Were there special challenges involved with casting and with creating a Japanese set in Los Angeles and Pasadena?
I couldn't take an ad out in the trades, which is standard procedure, and find bilingual child actors. Adults were no problem. But my producers and I ended up driving all over Southern California to every Japanese language school in existence. I also went to the large Japanese communities in downtown LA and Orange County during their O-Bon festivals and passed out fliers. The response was very thin. We hit the jackpot at two schools south of LA where the students are the children of Japanese executives that are in the US temporarily and are learning completely in Japanese as if they were still in Japan. The second and third generation Japanese Americans were either not good enough at Japanese or not good enough as actors. I originally was looking for a Grandfather for the mother role (as it is in the original story) but I simply couldn't find anyone. The location was a big stumbling block until a fellow USC student recommended the school that we eventually used in Pasadena. Except for the Northwest however, I think California is the only place in America I could have made this student film. I got a lot of support from the local Japanese community in Little Tokyo, where we found some of the props, textbooks, and the temple which let us use their Tea Room for Taro's living room in the first and last scenes.
You edited as well as directed Bean Cake (not to mention co-writing, co-producing and sound editing the film). Sometimes editors want to trim away shots kill the darlings that directors feel are essential. Did you make special efforts to see your film through new eyes when you worked in the editing room?
Probably not. I edited together basically what I had storyboarded. For the most part I was lucky and most things just fit into place the way I had imagined it. In some scenes however I think I definitely tried to use every angle that I had shot at first and gradually realized that simpler is better. I would sit at the Avid and watch the cuts with a friend and decide whether or not the shot was going on too long. You get a new perspective when you're forcing someone else to watch your student film with you. You can really feel the length with an audience, no matter how small. Viewing it now, I think I let a few shots in the very first scene go on too long. But, I think you can get away with that more at the start of the film.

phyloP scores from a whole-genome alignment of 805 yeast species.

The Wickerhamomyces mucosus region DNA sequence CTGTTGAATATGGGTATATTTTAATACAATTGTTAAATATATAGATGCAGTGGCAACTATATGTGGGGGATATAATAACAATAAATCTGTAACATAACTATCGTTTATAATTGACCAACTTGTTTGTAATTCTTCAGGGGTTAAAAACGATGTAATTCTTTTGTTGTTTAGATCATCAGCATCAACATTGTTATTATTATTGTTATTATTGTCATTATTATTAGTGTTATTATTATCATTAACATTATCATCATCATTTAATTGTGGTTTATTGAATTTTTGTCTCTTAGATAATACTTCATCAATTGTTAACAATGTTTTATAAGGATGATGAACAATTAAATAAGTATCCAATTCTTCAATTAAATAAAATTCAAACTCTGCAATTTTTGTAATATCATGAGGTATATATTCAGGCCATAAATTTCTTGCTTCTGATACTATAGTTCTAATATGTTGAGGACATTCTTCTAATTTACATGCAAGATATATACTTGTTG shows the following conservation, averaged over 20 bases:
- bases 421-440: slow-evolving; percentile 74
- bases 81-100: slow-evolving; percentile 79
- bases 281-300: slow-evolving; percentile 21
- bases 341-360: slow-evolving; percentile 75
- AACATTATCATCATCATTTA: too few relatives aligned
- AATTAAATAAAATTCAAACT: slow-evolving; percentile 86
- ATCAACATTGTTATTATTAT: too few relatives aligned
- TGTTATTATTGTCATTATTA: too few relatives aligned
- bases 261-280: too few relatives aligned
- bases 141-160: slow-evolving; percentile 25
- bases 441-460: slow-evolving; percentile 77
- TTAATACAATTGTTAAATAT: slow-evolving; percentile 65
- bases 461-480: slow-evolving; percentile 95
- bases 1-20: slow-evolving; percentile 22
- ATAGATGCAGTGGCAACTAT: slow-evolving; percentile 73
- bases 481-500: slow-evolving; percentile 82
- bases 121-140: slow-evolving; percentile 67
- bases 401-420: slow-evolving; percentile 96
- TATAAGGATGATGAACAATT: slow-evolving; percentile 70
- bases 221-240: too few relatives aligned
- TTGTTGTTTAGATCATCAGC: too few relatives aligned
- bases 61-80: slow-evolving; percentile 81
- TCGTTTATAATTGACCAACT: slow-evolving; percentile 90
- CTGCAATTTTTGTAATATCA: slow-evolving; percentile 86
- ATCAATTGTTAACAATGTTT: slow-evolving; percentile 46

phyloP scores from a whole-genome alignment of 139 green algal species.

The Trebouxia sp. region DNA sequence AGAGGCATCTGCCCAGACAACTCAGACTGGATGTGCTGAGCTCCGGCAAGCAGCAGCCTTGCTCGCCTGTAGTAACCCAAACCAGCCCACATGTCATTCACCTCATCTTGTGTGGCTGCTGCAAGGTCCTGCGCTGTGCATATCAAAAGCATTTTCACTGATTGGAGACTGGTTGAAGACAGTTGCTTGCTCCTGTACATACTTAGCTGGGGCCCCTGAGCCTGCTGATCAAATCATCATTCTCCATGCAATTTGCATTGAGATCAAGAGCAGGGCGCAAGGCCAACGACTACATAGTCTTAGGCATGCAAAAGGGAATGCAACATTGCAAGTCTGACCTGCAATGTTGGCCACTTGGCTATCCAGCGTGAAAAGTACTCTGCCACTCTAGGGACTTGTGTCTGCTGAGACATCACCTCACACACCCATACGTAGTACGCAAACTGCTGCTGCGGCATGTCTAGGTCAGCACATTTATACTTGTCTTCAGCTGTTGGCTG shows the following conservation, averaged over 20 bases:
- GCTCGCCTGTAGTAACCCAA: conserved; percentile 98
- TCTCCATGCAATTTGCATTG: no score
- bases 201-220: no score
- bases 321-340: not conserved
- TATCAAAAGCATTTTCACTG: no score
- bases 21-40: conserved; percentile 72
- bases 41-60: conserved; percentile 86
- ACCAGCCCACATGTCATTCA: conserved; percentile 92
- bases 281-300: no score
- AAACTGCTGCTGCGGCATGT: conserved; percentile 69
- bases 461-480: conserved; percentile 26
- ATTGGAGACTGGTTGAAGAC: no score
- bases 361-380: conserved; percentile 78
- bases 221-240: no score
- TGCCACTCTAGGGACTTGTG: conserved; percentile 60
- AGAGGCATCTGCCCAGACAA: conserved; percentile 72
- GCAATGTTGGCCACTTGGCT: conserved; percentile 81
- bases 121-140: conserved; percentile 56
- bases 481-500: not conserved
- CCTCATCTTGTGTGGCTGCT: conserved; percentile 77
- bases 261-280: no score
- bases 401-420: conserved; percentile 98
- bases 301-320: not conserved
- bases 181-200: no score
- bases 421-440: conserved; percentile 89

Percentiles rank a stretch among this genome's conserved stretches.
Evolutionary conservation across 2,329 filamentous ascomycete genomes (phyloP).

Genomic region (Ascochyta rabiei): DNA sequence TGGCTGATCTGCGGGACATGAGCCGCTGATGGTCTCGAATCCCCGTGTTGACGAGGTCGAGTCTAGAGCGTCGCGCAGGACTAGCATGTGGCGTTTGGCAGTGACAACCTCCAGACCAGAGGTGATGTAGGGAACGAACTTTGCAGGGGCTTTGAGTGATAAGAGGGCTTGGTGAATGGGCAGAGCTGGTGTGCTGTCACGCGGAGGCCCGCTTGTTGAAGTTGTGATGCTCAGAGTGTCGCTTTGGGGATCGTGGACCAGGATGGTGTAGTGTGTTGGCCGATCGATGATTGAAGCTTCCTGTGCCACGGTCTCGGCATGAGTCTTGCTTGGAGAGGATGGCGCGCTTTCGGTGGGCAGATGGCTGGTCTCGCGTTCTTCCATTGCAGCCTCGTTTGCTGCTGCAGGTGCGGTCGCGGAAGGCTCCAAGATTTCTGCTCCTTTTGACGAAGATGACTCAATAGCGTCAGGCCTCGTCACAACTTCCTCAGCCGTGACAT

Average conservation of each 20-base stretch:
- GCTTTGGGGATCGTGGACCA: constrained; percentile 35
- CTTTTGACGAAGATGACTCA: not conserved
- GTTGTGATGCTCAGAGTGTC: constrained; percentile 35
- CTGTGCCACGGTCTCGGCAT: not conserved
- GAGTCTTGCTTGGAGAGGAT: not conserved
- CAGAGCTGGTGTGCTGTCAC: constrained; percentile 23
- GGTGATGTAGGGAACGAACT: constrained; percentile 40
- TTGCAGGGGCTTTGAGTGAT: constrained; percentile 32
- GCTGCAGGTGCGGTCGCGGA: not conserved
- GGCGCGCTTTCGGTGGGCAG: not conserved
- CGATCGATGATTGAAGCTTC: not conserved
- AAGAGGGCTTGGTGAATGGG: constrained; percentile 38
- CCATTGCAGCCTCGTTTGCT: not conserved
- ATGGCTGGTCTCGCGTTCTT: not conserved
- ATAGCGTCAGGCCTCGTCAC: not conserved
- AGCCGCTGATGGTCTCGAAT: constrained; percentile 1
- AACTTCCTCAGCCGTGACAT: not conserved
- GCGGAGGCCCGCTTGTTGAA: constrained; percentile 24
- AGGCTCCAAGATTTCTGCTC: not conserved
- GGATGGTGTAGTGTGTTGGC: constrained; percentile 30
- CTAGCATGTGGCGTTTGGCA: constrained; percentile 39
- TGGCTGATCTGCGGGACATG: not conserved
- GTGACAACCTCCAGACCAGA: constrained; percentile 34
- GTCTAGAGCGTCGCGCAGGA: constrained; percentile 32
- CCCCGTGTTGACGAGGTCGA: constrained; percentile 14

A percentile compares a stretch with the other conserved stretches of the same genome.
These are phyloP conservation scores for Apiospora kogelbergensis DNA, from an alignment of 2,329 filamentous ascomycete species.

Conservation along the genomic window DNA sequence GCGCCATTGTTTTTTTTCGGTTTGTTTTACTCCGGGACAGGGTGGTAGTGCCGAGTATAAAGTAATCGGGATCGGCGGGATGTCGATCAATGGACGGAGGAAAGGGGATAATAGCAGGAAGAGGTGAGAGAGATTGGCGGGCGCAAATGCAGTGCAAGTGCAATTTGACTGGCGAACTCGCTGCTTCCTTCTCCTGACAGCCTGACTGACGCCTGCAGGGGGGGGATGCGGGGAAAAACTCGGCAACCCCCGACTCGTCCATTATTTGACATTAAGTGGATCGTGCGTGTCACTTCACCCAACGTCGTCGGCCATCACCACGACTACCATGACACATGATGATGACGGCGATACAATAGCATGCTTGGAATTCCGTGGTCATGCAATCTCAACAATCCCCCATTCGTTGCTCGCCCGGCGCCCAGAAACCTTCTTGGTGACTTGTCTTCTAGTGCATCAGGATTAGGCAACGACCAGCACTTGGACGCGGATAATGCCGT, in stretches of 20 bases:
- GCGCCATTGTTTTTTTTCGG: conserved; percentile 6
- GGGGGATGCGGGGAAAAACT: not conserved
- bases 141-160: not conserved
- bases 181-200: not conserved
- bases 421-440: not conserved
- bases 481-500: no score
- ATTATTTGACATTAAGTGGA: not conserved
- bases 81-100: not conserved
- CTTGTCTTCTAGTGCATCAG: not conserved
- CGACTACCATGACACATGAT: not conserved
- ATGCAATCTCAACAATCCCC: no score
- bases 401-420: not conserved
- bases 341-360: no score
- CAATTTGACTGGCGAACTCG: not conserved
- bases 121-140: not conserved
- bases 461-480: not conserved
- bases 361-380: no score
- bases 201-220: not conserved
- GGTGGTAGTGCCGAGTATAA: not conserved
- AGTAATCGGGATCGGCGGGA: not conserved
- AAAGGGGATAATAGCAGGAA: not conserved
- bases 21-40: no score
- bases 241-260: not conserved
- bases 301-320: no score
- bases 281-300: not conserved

Were you inspired by any short films in particular?
I can't say that Ohagi was directly inspired by any short films in particular, but one of the best short films I've ever seen is also about kids in school. It's a love story fable packed with comedy called, Mad Boy I'll Blow Your Blues Away, Be Mine. It was directed by a USC student named Adam Collis. It is so funny and touching and entertaining in a very short period of time. It has much more energy and fun than my film.
Do you feel that storytelling in the short fiction film is essentially the same as storytelling in the feature film? Or does the short tell a story in ways that are not found in the feature?
I can't say I know how to tell a feature length story but I would guess that in many ways they are similar. If you are attempting a straight narrative, a character needs to face a challenge or a conflict and you need to get the audience to care about his goal or predicament. In both cases, unlike a novel, you need to express to the audience in shorthand things about your character, his situation and background. In a feature script, as I understand it, you get about 15 minutes or pages to establish the status quo and the characters. In a short that's what you usually get for the entire movie. But in a feature there are usually more characters. In both cases you should be trying to trim the fat, cutting most scenes that don't have anything to do with pushing the story forward. Now that's a standard Hollywood goal-oriented model. There are other types of storytelling. I think in a short film you have more license to experiment. But a boring short film can feel longer, much longer, than a solid feature.